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Igbo Presidency: 2 challenges the southeast should tackle if they must stand a c

Offline Adejoke

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As with the constitution of the Federal Republic of Nigeria, the current administration of President Muhammadu Buhari will be nearing its end in a couple of years, and its place, a new democratically elected president to take over.


Photo credit: The Cable

To this effect, the race for President Muhammadu Buhari's replacement has continued to gather steam, with various political actors, socio-political groups, and geopolitical zones, gunning for the most powerful seat in the country.

In my opinion, most of what has occupied the discourse on the forthcoming 2023 presidential elections, is the demand by the southeast region of Nigeria that it is time for an Igbo man to emerge as the next president of Nigeria.




Photo credit: Vanguard Newspaper

Bearing this in mind, we have in this article, highlighted 2 challenges the southeast region should tackle if they want to stand a chance of producing Nigeria's next President in 2023.

1. Disunity:

In my opinion, the southeast region of Nigeria has been disunited in its political voice, going into the 2023 presidential elections. While some states of the region are agitating for an Igbo presidency, others are simply indifferent about it.

Photo credit: Vanguard Newspaper

To give credence to this, it is not an unknown fact that the governor of Imo State, Governor Hope Uzodimma, has been absent in 3 consecutive meetings involving southern Governors. Suffice to say that it is in these meetings that the Governors can state their demands and reach an abiding consensus on them. Hope Uzodimma's absence is a show of indifference towards the Igbo presidency cause and may prove to have negative effects in the long run.



Photo credit: Guardian Nigeria

More so, while other states in the region are requesting for an Igbo presidency, Hope Uzodimma stated in an interview with Channels Television after the visit of Muhammadu Buhari to his state, that the All Progressive Congress APC wasn't interested in an Igbo presidency, but a Nigerian one.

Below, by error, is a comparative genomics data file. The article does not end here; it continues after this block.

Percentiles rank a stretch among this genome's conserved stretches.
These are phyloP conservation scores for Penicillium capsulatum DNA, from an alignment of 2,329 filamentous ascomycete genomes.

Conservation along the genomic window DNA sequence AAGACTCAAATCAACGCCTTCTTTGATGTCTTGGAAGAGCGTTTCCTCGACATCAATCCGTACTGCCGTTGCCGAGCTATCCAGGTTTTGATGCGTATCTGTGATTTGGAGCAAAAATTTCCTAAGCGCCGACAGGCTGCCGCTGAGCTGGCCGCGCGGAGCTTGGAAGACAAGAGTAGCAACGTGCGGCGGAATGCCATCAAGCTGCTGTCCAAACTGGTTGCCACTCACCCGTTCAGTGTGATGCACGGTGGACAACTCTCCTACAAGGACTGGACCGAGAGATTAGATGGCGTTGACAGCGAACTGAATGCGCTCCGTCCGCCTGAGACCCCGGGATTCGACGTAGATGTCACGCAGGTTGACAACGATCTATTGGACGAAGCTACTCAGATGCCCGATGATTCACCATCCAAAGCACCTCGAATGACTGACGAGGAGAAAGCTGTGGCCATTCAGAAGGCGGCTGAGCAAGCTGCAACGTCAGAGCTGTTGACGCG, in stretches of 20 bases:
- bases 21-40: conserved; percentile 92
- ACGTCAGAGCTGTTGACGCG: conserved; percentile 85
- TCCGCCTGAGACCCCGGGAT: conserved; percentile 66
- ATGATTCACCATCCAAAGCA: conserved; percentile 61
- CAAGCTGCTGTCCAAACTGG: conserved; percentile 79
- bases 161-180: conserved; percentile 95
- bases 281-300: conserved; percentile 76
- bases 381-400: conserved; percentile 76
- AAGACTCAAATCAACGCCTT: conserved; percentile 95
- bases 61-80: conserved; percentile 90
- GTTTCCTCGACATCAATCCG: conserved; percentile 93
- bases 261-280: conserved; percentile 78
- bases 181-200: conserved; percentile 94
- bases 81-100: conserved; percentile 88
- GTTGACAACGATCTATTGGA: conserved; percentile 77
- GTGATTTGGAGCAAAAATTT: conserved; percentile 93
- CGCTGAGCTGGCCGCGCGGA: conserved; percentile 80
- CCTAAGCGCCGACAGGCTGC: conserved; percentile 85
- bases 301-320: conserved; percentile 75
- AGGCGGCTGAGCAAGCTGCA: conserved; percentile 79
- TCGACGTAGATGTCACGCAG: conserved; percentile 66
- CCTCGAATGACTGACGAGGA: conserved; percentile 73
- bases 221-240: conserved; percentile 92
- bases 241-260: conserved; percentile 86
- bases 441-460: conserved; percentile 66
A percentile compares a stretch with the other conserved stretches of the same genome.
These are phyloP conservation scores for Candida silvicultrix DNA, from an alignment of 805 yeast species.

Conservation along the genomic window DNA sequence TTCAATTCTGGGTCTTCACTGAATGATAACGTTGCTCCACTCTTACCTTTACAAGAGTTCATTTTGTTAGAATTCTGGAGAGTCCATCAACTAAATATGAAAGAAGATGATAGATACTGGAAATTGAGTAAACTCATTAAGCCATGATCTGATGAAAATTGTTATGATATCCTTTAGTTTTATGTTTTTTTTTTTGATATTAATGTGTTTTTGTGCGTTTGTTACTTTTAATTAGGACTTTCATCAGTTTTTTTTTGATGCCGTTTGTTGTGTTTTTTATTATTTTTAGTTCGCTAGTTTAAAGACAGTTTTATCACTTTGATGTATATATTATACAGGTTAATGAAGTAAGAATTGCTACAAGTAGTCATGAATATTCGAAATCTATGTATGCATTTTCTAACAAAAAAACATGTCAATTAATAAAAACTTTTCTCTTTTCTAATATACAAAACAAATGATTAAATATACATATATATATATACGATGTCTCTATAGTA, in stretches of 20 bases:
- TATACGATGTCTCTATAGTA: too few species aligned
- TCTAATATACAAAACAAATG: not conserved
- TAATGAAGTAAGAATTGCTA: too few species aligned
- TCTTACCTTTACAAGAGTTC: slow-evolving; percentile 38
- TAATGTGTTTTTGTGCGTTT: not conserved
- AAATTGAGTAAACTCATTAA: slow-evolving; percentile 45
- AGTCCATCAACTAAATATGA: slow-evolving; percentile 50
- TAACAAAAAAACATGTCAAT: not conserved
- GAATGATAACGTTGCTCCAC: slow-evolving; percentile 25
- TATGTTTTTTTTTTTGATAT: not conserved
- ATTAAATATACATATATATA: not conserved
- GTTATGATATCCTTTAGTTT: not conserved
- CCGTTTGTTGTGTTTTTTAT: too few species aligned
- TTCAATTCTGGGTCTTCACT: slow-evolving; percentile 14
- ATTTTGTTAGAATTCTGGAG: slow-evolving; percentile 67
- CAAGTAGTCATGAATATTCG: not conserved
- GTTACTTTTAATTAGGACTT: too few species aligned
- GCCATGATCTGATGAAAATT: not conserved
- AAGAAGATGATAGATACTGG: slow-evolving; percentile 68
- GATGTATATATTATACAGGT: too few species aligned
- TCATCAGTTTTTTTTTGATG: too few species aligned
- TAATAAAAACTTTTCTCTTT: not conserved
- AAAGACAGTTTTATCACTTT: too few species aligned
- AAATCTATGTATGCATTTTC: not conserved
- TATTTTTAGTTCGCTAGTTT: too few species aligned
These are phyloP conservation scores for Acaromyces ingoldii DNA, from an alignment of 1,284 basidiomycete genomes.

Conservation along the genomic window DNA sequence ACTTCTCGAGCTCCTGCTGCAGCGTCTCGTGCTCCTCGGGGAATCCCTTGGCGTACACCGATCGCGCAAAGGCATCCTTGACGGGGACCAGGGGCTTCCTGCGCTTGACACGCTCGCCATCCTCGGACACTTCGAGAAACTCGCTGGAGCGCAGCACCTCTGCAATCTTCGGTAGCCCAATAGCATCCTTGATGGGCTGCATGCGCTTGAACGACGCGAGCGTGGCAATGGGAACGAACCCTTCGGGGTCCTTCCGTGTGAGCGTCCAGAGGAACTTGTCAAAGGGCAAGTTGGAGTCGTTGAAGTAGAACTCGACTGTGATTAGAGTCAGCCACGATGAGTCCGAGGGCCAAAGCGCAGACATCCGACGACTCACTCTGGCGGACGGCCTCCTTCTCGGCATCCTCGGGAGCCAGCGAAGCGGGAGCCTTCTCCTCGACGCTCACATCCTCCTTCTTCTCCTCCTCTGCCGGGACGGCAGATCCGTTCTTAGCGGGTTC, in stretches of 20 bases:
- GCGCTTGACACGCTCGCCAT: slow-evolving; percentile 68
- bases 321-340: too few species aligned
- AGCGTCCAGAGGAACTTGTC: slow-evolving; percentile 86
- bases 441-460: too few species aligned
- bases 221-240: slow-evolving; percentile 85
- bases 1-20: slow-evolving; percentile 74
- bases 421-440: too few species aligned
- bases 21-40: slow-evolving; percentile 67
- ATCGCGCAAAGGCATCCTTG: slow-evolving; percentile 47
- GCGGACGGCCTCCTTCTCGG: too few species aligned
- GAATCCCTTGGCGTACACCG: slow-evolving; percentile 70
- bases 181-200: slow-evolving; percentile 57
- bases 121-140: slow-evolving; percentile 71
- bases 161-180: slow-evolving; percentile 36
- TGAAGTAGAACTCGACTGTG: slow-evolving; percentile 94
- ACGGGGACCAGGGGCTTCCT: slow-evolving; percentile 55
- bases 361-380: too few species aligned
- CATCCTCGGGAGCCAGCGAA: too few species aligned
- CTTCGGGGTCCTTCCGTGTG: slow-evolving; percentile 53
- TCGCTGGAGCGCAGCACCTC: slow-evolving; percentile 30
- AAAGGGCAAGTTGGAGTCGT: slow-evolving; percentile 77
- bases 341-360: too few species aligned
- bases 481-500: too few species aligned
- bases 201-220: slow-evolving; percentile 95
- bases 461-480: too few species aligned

If this isn't a sign of disunity amongst the southeast leaders, then what is it?

2. Incessant Sit-at-home orders by IPOB:


Despite the arrest of its leader, Mazi Nnamdi Kanu, the Indigenous People of Biafra IPOB has continued to influence economic and socio-political activities in the southeast region, with its illegal sit-at-home orders.




Photo credit: Vanguard Newspaper

Taking into consideration that the group has often threatened that there will be no election in the southeast region of Nigeria until their demands are met, the prospect of an Igbo presidency, therefore, may suffer a huge blow because it is in the same region that voters are expected to come out en masse to vote for an Igbo presidential candidate.

To give credence to this, we obtained a report from the Daily Post in which some unknown gunmen harassed members of an unidentified political party in Enugu, during a political party activity.

In the video, the gunmen stated that there will not be an election in Biafraland.




Unless the sit-at-home menace is tackled effectively, then the southeast region may be facing a challenge in their quest for an Igbo presidency, going into 2023.

What do you have to say about this?


Source


https://news-af.feednews.com/news/detail/12c5fc8826df2dfab330757224bc5afe?client=news





 


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